Environment Celebrated At Recycled Art Contest

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From left: North Hempstead Councilwoman Anna Kaplan, Councilman Peter Zuckerman, Willets Road School student Alyson Zeller, Supervisor Judi Bosworth and Town Clerk Wayne Wink pose with Zeller’s submission, “Recycled Paradise.”
From left: North Hempstead Councilwoman Anna Kaplan, Councilman Peter Zuckerman, Willets Road School student Alyson Zeller, Supervisor Judi Bosworth and Town Clerk Wayne Wink pose with Zeller’s submission, “Recycled Paradise.”

An exhibition of recycled art created by students throughout the Town of North Hempstead was unveiled at the “Yes We Can” Community Center. North Hempstead Town Supervisor Judi Bosworth, the town board and the Office of Sustainability joined together at the Eighth Annual 2016 Recycled Art Contest to display the students’ unique artwork, created from recyclable materials, such as metal, paper, rubber, plastic and cloth.

Each year, the contest encourages students to spread the powerful message to Recycle, Reuse and Rethink, and create pieces of art using materials that otherwise would have been dumped into landfills. Students were judged in the elementary, middle school, high school and group categories by Erin Reilley, the director of the town’s Office of Sustainability.

In the elementary school category, students from Great Neck were big winners. In JFK Elementary School, third-grader Jamie Bokhour won Creativity for “Piano,” Best Execution was given to fifth-grader Juliana Hakakian’s “Fashionista Dress” and Honorable Mentions were given to fourth-graders Emily Shaul and Samantha Bokhour for “Robot” and to fifth-graders Valerie Tabaroki and Justine Khadavie for “Foosball.” Grades K-5 from E.M. Baker School won for Environmental Message with their collaborative project, “Recycled City.” Lakeville Elementary School grades 1-5 won for Best Use of Recycled Materials with “Lakeville’s Royally Recycled Throne” and Parkville’s grade K won for Creativity with “Recycling Through the Seasons.” Saddle Rock Elementary students Elliot Amirian, Melad Asli, Andrew Suh, Sue Zhang, Eleanor Gau and Brayden Dilmanian won Best Execution for “Endangered.” In the middle school group category, Honorable Mention went to Great Neck North Middle School sixth-grade students Paz Wysoki, Michelle Wasserman and Danielle Gluchlich for their “Puffy Power Dress.”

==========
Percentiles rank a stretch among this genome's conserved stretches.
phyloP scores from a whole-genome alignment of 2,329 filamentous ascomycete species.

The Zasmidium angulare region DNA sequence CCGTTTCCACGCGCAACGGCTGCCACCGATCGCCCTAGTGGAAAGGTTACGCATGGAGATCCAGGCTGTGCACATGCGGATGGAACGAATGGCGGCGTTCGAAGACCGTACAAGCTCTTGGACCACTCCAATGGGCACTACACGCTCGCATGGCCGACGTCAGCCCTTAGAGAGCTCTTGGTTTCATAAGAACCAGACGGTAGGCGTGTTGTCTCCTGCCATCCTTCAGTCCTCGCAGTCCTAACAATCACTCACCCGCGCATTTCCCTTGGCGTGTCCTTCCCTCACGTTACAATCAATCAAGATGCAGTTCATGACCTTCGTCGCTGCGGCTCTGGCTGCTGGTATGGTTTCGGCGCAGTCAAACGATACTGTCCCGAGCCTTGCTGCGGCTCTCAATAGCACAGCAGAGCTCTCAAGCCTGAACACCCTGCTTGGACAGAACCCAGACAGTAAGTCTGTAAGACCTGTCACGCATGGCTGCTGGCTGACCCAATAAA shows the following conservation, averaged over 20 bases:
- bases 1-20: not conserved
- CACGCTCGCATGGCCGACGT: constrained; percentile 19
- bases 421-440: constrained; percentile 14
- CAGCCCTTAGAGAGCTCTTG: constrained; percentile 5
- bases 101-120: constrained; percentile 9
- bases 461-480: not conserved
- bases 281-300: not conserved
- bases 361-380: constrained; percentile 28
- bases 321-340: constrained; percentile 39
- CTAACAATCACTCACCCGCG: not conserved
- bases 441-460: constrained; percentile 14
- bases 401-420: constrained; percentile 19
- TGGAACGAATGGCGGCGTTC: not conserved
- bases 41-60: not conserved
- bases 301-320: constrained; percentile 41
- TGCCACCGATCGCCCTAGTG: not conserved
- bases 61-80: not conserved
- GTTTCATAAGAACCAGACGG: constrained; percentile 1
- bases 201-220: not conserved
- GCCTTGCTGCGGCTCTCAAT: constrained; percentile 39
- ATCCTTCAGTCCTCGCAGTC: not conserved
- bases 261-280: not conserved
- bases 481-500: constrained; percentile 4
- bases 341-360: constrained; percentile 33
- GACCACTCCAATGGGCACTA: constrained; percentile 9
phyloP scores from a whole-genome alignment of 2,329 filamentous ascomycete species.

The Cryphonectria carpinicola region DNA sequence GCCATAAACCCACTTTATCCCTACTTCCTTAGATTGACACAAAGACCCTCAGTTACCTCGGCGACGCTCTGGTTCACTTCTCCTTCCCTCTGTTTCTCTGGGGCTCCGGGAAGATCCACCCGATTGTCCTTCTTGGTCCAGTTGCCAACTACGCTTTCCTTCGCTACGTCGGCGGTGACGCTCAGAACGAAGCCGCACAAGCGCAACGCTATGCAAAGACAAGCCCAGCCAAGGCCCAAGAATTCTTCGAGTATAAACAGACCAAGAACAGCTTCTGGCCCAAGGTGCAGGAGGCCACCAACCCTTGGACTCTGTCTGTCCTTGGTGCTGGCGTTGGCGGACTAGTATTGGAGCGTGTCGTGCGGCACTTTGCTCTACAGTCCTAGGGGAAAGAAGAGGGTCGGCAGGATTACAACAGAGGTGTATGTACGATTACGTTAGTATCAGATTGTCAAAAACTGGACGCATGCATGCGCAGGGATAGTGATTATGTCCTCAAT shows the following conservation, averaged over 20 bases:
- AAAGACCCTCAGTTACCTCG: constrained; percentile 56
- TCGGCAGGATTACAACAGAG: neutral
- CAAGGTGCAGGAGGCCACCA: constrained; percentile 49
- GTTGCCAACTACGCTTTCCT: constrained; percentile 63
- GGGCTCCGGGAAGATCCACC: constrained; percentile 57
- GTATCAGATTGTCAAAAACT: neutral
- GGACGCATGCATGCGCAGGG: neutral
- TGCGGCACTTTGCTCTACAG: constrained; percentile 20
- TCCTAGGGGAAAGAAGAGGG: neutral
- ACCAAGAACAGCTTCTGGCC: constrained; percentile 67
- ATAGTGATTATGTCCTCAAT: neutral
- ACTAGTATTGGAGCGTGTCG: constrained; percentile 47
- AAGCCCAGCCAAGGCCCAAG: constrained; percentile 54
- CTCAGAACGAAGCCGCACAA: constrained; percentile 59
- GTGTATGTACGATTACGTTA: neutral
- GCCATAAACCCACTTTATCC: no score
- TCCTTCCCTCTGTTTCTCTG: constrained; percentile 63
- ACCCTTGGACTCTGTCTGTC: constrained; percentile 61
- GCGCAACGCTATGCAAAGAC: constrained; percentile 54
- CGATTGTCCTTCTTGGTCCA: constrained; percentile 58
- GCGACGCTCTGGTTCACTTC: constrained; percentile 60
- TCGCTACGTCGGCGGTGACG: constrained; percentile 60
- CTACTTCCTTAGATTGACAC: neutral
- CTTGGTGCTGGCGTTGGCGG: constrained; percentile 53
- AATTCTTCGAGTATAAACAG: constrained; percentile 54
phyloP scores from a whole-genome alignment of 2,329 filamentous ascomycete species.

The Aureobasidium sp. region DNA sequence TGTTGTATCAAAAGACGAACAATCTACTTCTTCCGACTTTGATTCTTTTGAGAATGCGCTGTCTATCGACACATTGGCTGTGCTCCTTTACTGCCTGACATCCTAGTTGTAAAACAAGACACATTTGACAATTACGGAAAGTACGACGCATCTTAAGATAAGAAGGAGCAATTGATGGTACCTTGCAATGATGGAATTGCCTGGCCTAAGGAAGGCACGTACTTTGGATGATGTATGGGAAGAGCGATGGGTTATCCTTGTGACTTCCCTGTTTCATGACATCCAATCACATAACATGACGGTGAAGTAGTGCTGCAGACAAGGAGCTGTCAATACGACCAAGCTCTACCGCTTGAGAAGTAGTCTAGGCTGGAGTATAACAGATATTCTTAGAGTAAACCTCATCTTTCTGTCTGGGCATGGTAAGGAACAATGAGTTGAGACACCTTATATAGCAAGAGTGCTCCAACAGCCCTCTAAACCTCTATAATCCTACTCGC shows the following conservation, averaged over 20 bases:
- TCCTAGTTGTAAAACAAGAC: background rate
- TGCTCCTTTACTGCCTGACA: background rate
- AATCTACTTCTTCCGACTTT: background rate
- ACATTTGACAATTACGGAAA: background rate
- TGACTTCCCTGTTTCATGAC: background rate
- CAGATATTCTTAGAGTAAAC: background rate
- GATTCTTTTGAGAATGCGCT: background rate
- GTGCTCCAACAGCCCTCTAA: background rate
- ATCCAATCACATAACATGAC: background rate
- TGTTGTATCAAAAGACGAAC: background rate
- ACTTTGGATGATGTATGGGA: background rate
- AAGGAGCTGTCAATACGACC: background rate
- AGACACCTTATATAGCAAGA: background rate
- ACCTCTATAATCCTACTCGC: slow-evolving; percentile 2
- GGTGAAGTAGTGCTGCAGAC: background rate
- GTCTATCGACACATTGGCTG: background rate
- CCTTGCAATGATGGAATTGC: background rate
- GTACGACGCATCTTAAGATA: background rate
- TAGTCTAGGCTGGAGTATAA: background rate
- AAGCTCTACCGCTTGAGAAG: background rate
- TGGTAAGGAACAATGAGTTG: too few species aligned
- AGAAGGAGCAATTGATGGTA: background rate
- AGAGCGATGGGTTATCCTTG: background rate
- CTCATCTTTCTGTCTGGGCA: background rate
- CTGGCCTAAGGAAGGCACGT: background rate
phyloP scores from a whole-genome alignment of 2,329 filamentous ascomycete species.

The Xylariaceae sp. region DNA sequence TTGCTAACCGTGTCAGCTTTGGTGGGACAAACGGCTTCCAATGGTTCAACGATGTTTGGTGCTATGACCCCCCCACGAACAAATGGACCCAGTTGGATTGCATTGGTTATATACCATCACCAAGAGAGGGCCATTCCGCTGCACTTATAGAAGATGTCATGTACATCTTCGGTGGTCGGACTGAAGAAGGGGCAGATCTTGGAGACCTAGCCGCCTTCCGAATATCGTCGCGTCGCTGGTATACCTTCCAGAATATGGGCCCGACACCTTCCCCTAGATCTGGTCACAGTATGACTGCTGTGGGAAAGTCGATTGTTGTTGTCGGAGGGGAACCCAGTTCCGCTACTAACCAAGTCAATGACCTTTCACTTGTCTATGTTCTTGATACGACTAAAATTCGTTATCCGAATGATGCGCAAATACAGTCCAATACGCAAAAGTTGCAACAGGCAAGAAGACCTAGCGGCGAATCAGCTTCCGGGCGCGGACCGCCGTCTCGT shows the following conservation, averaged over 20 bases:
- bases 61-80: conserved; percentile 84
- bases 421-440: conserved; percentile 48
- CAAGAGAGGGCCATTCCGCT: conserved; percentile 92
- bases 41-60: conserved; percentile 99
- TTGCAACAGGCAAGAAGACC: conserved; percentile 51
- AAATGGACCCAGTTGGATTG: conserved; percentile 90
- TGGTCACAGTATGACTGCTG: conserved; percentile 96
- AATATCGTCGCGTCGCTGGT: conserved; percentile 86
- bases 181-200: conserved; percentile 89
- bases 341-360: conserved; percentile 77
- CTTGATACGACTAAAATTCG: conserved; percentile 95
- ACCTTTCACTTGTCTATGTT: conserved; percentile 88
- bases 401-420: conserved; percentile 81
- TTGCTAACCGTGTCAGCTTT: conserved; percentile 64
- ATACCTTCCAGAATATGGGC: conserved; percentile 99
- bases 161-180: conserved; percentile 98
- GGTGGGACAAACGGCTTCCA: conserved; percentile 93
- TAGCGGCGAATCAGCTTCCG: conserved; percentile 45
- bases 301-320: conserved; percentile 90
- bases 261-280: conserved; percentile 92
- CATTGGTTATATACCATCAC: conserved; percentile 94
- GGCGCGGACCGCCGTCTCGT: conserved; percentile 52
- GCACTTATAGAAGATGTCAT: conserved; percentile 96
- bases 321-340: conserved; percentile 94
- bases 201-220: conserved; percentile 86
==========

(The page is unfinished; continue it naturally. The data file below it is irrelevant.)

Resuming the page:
From left: Willets Road School fifth-grader Connor Quinn explains his project, “Repurposed Abstract Art,” to Supervisor Judi Bosworth and Councilman Peter Zuckerman.
From left: Willets Road School fifth-grader Connor Quinn explains his project, “Repurposed Abstract Art,” to Supervisor Judi Bosworth and Councilman Peter Zuckerman.

Ammara L. Bhatti’s “Save the Earth” won for Environmental Message in the elementary school category. Willets Road School earned several awards in the middle school category. Seventh-grader Alyson Zeller won Environmental Message for “Recycled Paradise,” fifth-grader Connor Quinn won Best Use of Recycled Materials for “Repurposed Abstract Art” and for Environmental Message in the middle school group category, seventh- and eight-graders from the Willets Road School Art Club won for “Recycled Mandala.” For Best Execution, the Weber Middle School Art Club won for “Chandelier of Unity.”

In the high school category, ninth-graders Victoria Mora and Ilana Nimkoff of The Wheatley School tied for Best Execution for “Twisting Torso” and “Remember.”

At the awards ceremony, Bosworth discussed how this contest promotes the town’s environmental mission.

“This contest is one of the many wonderful environmental initiatives with which the town is involved all year long, including so many that involve our local schools,” said Bosworth. “I am proud to say that for the first time this year, we have all 11 school districts in the town participating in the program, as we were proud to welcome Mineola and Roslyn earlier this fall. I am always amazed at the resourcefulness of the students and the powerful environmental messages they convey.”

All entries will be displayed through the end of January in the “Yes We Can” Community Center art gallery.

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